Welcome to Top Ten Tuesday, where I try and stretch my writing skills to see how many books I can think of now that I’m doing ten on Tuesday instead of five on Tuesday! This is hosted by That Artsy Reader Girl, and I’m very excited to join up. This should be just what I need to get into the book blogging universe again, where I actually interact with other people instead of just kicking around my own blog.
I realized when I started writing this particular post that I had been out of the loop of new releases for an incredibly long time. It was easy when I was working at the bookstore, because we literally had a list of new releases every week and took preorders for some of the major ones, but holy cow. I sat down to write this list and realized I only knew two: The Last Graduate by Naomi Novak and the Cyclopedia Exotica graphic novel. I actually had to google new releases and see which ones sounded good to me, and now they’re on a list to check out on Overdrive or Libby once they come out.
The Last Graduate by Naomi Novak
I listed A Deadly Education as my favorite book of 2020, and I pre-ordered The Last Graduate almost immediately after finishing it. I am so excited about this.
At the Scholomance, El, Orion, and the other students are faced with their final year—and the looming specter of graduation, a deadly ritual that leaves few students alive in its wake. El is determined that her chosen group will survive, but it is a prospect that is looking harder by the day as the savagery of the school ramps up. Until El realizes that sometimes winning the game means throwing out all the rules…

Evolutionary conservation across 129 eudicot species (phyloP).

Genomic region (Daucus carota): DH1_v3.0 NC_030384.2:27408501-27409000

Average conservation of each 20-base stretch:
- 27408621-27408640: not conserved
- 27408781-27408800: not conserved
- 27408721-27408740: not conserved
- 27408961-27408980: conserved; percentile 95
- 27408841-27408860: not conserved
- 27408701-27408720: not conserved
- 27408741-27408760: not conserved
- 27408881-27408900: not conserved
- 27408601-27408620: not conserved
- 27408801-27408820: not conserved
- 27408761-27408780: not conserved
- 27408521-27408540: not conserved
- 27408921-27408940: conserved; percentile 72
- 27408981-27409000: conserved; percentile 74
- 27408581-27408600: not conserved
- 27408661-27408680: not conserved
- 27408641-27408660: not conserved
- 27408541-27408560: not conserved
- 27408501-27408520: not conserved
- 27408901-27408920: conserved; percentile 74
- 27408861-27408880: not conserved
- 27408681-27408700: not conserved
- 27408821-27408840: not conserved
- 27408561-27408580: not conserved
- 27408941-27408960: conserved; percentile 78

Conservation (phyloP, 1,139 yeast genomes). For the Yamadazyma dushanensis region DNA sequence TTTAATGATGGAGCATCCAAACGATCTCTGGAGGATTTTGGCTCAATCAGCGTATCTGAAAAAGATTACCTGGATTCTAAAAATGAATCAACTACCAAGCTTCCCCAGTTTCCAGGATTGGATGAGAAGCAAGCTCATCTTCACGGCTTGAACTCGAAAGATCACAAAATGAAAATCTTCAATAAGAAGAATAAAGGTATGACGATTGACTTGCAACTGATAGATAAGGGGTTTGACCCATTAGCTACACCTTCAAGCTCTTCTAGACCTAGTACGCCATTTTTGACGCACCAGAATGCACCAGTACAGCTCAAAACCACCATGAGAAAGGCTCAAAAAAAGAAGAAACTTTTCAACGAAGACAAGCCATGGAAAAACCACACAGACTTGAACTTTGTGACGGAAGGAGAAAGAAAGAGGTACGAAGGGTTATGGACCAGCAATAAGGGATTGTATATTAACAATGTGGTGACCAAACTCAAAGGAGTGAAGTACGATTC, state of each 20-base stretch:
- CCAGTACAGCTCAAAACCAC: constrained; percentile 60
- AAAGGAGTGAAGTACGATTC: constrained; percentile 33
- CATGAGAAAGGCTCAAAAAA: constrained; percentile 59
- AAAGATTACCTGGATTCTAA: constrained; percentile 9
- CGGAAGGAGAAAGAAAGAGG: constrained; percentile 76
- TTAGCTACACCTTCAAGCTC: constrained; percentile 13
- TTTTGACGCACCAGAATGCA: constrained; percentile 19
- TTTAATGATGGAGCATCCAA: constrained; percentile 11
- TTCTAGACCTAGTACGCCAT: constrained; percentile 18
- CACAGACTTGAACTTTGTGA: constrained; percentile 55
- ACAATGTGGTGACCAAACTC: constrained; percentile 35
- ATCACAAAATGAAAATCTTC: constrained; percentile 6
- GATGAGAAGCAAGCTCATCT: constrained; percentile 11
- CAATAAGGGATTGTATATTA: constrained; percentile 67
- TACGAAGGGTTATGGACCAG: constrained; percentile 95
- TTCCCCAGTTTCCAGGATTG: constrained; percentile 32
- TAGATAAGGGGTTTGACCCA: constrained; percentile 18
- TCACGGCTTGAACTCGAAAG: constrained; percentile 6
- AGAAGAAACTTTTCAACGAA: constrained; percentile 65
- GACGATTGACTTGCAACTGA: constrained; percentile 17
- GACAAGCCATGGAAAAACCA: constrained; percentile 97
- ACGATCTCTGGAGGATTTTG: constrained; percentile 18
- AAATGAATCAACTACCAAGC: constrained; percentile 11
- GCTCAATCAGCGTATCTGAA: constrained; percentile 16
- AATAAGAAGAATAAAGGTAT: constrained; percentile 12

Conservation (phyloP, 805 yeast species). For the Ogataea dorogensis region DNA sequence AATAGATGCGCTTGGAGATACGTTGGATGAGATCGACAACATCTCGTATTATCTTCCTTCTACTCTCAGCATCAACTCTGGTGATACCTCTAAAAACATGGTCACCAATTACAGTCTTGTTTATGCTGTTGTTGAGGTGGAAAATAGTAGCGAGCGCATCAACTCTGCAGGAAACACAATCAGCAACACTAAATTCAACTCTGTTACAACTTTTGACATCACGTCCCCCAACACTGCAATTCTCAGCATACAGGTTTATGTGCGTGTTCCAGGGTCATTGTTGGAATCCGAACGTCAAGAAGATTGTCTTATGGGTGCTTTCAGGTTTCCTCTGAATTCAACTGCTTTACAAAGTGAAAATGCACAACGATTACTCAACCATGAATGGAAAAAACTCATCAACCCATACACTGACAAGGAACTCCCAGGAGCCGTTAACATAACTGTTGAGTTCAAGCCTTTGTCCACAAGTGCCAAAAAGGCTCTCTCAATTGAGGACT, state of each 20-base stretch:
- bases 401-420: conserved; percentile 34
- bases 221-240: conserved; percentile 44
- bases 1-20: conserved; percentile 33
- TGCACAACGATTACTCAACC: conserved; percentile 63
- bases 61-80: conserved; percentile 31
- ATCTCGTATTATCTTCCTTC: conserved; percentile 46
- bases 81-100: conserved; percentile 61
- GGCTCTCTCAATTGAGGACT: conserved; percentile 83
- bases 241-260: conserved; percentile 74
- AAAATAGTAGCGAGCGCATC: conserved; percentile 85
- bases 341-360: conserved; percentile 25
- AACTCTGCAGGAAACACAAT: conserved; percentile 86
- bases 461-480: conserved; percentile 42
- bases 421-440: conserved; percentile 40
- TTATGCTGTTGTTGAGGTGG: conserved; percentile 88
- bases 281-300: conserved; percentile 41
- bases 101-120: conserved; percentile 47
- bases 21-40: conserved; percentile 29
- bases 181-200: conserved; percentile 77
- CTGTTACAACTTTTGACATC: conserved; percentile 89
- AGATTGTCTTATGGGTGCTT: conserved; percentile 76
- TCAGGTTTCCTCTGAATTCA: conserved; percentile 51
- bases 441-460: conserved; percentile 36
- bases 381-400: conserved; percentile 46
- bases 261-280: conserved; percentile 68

The Wife Upstairs by Rachel Hawkins
As someone who hated Jane Eyre when I was first required to read it, I sure have read a lot of Jane Eyre adaptations in the past few years. Also, this takes place where I currently live, so why not give it a shot?
Meet Jane. Newly arrived to Birmingham, Alabama, Jane is a broke dog-walker in Thornfield Estates––a gated community full of McMansions, shiny SUVs, and bored housewives. The kind of place where no one will notice if Jane lifts the discarded tchotchkes and jewelry off the side tables of her well-heeled clients. Where no one will think to ask if Jane is her real name.